On October 16, the new golden child of technology was fêted on Capitol Hill by Stratasys, 3D printing experts, and a wide turnout of event goers from Congress and administration. Many other industry enthusiasts and think tank executives attended the showcase as well.

Jon Cobb (left), vice president of corporate affairs at Stratasys, discusses how 3D printing is changing manufacturing competitiveness

Stratasys’ Vice President of Corporate Affairs, Jon Cobb (left), on Capitol Hill: sharing information about how 3D printing is reshaping the manufacturing landscape

The conversation and main discussion encasing the event, hosted by Stratasys, revolved around the advent of 3D printing and how it is transforming manufacturing, sweeping change through a number of industries, and paving the path for “changing the way companies bring products to market through on-demand production of parts and production tools.”

Capitol Hill attendeesDrawing people out of their offices and away from their desks to take time out for an event to hear about and have a discourse on the subject allowed over 100 event goers to learn and share, and consider the impact 3D printing technology is having on industries including:

  • Automotive
  • Aerospace
  • Medicine
  • Consumer products

Stratasys is a company known for having true passion for their products and services, and this was demonstrated at the event as they interacted with participants and were able to show off and allow hands-on demonstrations of their 3D products. Stratasys was able to show off capabilities of the Fortus and Objet Connex, as well as “demonstrating applications from prototyping, tooling, jigs and fixtures, and parts used by manufacturers.”

Stratasys is an undisputed innovator and leader, so there couldn’t have been a more perfect representative of the 3D printing industry to go to Washington, D.C. As a manufacturer of 3D printing equipment and materials, their voluminous catalog of products ranges from more affordable desktop 3D printers to complex production systems. Stratasys is also widely known as the parent company of MakerBot, manufacturer of the company’s prosumer desktop 3D printers in Brooklyn, New York. MakerBot also oversees the enormously popular Thingiverse design-sharing community. Manufacturers, educators, designers, artists, and hobbyists alike use products and services provided by Stratasys.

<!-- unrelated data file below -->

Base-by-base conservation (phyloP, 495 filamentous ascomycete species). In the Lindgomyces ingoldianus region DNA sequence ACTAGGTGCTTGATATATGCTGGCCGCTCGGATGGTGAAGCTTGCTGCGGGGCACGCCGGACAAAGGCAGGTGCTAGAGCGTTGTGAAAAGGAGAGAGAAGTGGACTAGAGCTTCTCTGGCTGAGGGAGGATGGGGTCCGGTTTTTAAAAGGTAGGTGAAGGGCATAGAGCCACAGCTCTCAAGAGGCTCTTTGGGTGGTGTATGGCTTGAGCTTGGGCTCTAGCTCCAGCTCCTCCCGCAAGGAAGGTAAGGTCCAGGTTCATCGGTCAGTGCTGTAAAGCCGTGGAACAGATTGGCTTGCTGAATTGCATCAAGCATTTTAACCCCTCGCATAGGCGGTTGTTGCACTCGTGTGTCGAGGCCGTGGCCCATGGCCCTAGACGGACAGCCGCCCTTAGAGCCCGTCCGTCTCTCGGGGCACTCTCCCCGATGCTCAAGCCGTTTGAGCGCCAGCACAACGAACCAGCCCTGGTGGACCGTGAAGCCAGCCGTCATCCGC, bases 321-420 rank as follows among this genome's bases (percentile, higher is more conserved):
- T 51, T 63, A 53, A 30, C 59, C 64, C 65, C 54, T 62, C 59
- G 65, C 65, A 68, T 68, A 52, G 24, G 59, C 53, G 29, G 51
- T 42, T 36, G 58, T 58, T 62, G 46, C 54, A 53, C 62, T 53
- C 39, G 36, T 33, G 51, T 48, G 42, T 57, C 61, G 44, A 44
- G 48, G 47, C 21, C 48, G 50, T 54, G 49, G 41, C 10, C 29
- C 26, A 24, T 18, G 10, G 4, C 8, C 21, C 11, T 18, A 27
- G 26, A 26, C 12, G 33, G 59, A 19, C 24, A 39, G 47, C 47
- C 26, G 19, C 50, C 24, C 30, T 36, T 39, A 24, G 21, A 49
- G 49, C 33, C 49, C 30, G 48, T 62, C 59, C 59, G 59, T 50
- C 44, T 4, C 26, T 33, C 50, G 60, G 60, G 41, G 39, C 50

The 3D printing industry has been widely hailed as a positive element by the ‘powers that be’ in Washington, as a catalyst for massive change and progress in manufacturing. The innovative technology also has played a part in the push for strengthening STEM education, as the country and world need more young people to get interested in the areas of science, technology, engineering, and manufacturing — and to be there to fill the jobs that are opening up faster than can be filled.

According to Stratasys, “attendees at the Capitol Hill event walked away with a much deeper understanding of how additive manufacturing is being used today to reshape how many manufacturers are bringing products to market faster and more cost-effectively.”

Have you been to any recent events that showcased 3D printing? Share your thoughts with us in the Stratasys Highlights 3D Printing forum at 3DPB.com.

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